Can Do

It was the end of my first class of Tai Chi. My arms that were generally tense from constant use of wheeling and crutching were more relaxed than they had ever been in the last two years. My overactive mind had calmed down and the tension in my neck and shoulders had completely disappeared.

I suppose the instructor set the tone from the very beginning. He greeted me with both a handshake and a hug and didn’t shy away from mentioning how I used to be able to kick him in the head. (I had always been quite proud of that ability.) All the Tai Chi movements could be done sitting or standing and there was almost no modification at all for me. I didn’t get strange looks or lingering stares. I was in a Tai Chi class with other people who were also in a Tai Chi class. That was it.

At the end of class, I wanted to talk to the instructor about a movement and thank him again in person. He said that he was glad that I came and I looked at him and said, “Thank you for letting me come. People tend to have some issues with the whole wheelchair thing.”

And he looked confused for a moment, as if I had said the most ridiculous thing. “Anything can be accommodated.” He stated it as if it were pure fact.

And I think it is and was and will be.

I slept better that night than I have in weeks and the next morning, I realized that up until now my thoughts have been filled with ‘well I can’t do that’ or ‘they won’t let me do that’ or ‘I don’t know if I can do that’. Growing up I had always been told that you can do whatever you can put your mind to. I think I need to take that saying and combine it with the ‘Anything can be accommodated’ saying, because I’ve been my own worst enemy for the last year.

I’ve despaired of looking for jobs because I thought all I could do was an office job and I found out quickly during an internship that the only thing I do in an office is count down the hours from the minute I get there to the minute I leave. I’ve always preferred hands on type work and moving around. I thought that I couldn’t do clothing retail because I wouldn’t be able to reach things on the top racks. I thought that I couldn’t do restaurant work because I couldn’t walk and carry a tray at the same time. I thought I couldn’t do physical labor type jobs because I use a wheelchair.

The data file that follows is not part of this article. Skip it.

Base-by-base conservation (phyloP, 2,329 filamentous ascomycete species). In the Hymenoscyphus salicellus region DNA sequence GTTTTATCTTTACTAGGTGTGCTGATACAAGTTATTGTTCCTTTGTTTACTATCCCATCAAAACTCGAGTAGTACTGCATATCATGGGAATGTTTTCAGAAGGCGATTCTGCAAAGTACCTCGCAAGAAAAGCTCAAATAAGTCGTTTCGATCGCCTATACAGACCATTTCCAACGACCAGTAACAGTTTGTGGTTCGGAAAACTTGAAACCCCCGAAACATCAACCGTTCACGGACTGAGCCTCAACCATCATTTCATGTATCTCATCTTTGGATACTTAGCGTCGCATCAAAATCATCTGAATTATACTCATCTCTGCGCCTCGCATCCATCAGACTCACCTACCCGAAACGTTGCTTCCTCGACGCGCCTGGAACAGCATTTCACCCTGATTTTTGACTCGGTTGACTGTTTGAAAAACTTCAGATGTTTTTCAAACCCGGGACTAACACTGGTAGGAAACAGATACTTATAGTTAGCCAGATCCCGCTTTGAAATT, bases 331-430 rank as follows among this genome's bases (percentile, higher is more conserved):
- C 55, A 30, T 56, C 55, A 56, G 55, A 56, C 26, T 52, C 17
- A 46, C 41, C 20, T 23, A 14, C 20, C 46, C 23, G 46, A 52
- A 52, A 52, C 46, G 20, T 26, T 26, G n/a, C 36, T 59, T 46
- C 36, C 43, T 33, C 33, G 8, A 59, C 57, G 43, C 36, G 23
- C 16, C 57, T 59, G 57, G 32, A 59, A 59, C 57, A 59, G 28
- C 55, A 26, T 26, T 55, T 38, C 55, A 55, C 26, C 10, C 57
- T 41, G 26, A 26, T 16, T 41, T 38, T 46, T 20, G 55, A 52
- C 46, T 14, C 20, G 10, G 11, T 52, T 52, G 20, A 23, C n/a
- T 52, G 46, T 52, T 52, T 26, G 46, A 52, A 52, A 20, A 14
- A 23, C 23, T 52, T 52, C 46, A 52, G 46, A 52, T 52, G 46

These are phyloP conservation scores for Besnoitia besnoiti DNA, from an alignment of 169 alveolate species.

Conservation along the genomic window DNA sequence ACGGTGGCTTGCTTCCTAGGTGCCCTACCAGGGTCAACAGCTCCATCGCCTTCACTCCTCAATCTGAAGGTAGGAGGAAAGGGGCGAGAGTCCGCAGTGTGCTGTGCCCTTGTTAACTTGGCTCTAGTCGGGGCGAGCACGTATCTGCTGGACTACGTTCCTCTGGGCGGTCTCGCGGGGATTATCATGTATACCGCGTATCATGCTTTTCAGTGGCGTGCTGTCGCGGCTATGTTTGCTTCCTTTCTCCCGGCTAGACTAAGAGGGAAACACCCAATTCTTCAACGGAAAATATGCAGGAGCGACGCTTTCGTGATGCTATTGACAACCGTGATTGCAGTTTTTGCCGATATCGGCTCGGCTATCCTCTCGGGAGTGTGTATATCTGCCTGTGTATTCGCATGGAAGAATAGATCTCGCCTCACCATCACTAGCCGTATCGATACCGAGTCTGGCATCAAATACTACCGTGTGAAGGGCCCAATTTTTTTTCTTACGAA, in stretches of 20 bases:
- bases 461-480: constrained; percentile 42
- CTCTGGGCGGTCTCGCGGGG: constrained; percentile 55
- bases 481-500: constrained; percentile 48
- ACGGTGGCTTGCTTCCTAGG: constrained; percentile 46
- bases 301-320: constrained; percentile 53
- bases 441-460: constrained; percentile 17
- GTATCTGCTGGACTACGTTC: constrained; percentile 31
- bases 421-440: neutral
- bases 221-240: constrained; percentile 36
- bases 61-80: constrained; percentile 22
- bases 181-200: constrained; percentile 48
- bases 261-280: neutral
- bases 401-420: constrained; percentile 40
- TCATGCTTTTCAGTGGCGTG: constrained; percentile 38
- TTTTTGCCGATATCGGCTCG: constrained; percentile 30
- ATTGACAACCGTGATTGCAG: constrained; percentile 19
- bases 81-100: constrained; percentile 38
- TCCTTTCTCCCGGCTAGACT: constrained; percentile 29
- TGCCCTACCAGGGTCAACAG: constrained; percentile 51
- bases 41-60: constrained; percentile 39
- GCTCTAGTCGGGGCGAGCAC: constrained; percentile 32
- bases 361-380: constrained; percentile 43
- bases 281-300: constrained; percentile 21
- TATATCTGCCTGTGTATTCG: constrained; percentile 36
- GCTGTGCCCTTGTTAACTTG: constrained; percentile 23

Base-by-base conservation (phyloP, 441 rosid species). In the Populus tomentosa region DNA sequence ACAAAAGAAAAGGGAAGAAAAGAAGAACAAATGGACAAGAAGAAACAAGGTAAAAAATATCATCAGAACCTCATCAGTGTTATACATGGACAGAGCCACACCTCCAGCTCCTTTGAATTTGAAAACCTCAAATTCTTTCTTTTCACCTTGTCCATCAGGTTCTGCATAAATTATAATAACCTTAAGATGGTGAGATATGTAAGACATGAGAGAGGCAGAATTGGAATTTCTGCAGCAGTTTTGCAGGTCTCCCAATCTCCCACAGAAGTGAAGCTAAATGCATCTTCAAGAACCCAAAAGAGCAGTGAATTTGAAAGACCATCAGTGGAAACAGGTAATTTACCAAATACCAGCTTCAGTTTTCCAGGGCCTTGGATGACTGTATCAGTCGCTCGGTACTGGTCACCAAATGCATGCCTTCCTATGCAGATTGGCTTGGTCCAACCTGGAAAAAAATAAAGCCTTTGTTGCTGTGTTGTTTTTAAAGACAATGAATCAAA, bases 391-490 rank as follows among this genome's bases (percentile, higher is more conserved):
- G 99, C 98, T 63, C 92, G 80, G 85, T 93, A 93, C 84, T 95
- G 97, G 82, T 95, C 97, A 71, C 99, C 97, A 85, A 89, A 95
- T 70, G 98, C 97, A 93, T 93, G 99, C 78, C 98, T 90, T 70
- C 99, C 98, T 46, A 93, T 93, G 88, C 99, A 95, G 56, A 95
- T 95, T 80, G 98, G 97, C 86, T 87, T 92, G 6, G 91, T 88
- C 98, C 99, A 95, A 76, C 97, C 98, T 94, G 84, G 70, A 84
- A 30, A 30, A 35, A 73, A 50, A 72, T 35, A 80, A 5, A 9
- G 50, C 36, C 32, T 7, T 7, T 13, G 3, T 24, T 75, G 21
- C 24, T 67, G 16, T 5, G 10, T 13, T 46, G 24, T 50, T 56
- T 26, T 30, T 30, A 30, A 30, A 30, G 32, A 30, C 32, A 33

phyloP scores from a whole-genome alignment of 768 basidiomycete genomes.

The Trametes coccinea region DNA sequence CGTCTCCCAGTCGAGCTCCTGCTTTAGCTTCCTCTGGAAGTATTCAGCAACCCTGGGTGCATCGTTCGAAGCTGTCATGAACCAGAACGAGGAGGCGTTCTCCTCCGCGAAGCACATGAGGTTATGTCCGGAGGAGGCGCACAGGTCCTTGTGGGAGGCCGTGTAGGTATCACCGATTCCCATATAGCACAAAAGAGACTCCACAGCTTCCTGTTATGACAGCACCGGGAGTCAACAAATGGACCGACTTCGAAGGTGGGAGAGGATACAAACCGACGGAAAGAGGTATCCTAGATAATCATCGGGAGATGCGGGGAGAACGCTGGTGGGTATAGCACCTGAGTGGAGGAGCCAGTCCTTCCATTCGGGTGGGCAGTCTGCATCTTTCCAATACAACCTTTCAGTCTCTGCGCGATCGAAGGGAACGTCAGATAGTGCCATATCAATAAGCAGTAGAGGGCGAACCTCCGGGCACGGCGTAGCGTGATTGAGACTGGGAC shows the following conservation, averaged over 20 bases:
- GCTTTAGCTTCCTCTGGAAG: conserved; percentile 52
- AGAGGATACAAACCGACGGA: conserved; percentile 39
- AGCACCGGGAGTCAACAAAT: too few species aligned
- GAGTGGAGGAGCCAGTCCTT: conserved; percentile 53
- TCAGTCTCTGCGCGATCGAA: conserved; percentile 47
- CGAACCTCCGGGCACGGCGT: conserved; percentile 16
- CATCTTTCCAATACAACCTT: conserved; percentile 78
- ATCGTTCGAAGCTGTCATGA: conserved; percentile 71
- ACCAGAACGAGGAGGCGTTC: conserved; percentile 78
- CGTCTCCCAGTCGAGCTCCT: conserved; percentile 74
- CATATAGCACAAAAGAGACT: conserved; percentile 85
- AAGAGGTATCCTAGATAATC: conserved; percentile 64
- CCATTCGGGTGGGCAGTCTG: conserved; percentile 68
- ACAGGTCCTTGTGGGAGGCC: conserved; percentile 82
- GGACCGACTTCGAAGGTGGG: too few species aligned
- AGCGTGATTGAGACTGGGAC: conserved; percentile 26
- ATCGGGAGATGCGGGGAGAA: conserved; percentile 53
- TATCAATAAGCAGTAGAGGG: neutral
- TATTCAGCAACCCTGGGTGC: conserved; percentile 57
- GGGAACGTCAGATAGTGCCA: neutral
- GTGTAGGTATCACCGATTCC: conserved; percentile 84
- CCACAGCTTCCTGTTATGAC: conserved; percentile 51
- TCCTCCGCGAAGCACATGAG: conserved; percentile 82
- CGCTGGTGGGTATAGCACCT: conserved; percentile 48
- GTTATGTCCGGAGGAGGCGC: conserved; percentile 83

The thing is, I can do these jobs. I can do clothing retail; they have those hook poles for the short people to reach things, I’ll just need one more often than other employees. I can do restaurant work if I just put the tray on my lap. I can do some physical labor jobs because I can lift about thirty or forty pounds AND move it somewhere depending on the size and bulk. I’m not limited to stuffy office jobs where fidgeting is frowned upon. The only things these jobs require is a small bit of accommodation and accessibility that should already exist.

And so, for the first time in two years, I’ve begun applying at jobs that I never would have thought I had a chance at. I’ve applied at restaurants, as an assistant, and am looking into a few retail jobs. In one day, I applied to four jobs, not because I direly need a job, but because I was reminded that I most certainly could apply to four jobs. In a second day, I applied to two more and set up an interview.

Chances are, none of the jobs are expecting a wheelchair user to apply, nor do I see reason to tell them (they’ll find out on their own). Chances are, I’ll have a difficult time convincing these jobs that I can do the work. But I don’t care because I’ve remembered that I can do things and eventually I’ll find the job that recognizes that as well.

Anything can be accommodated.

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One Response to Can Do

  1. During the Vietnam era, my father was friends with a guy who was wheelchair-bound from polio. The draft board kept sending notices to my father’s friend, who kept responding with “I’m in a wheelchair, whaddaya want me to do?” The draft board’s response basically boiled down to “Yeah, right, heard that one before.” After about the fourth notice, my father and his friend decided to take the bull by the horns. They dressed my father’s friend up in his best suit, and took him down to the recruiting office. They took one look at him, said “Sorry, our mistake”, and never bothered my father’s friend again.

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